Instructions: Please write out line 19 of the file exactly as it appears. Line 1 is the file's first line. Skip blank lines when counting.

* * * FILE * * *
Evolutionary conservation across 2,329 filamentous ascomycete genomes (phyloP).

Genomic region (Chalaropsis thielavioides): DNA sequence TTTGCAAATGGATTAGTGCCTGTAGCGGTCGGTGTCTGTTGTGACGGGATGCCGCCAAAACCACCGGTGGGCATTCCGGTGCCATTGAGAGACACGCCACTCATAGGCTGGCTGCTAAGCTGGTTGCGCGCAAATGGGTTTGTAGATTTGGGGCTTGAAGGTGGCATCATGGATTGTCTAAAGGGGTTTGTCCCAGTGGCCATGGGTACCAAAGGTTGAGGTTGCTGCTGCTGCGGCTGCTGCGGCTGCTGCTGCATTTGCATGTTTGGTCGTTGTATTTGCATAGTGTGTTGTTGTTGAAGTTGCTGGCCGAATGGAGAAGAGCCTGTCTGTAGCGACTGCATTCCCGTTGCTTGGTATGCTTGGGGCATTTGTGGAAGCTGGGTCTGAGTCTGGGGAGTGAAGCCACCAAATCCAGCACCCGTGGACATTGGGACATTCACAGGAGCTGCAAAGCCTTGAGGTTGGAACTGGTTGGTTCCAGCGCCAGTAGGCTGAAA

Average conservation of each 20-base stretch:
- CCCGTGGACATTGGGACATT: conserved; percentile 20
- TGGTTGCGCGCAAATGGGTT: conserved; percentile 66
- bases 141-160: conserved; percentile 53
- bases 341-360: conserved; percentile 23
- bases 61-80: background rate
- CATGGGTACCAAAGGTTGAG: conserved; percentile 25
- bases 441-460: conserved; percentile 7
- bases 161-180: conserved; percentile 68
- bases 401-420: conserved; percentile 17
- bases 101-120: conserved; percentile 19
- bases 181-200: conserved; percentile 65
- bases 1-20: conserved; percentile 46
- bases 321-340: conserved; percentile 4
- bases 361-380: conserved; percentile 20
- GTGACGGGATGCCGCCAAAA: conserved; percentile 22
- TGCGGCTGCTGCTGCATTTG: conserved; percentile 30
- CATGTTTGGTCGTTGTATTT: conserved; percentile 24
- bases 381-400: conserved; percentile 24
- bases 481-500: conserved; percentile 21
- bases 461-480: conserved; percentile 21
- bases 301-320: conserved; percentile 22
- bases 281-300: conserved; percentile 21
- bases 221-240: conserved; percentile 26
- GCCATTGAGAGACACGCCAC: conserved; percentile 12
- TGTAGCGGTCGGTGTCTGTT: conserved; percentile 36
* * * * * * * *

- TGCGGCTGCTGCTGCATTTG: conserved; percentile 30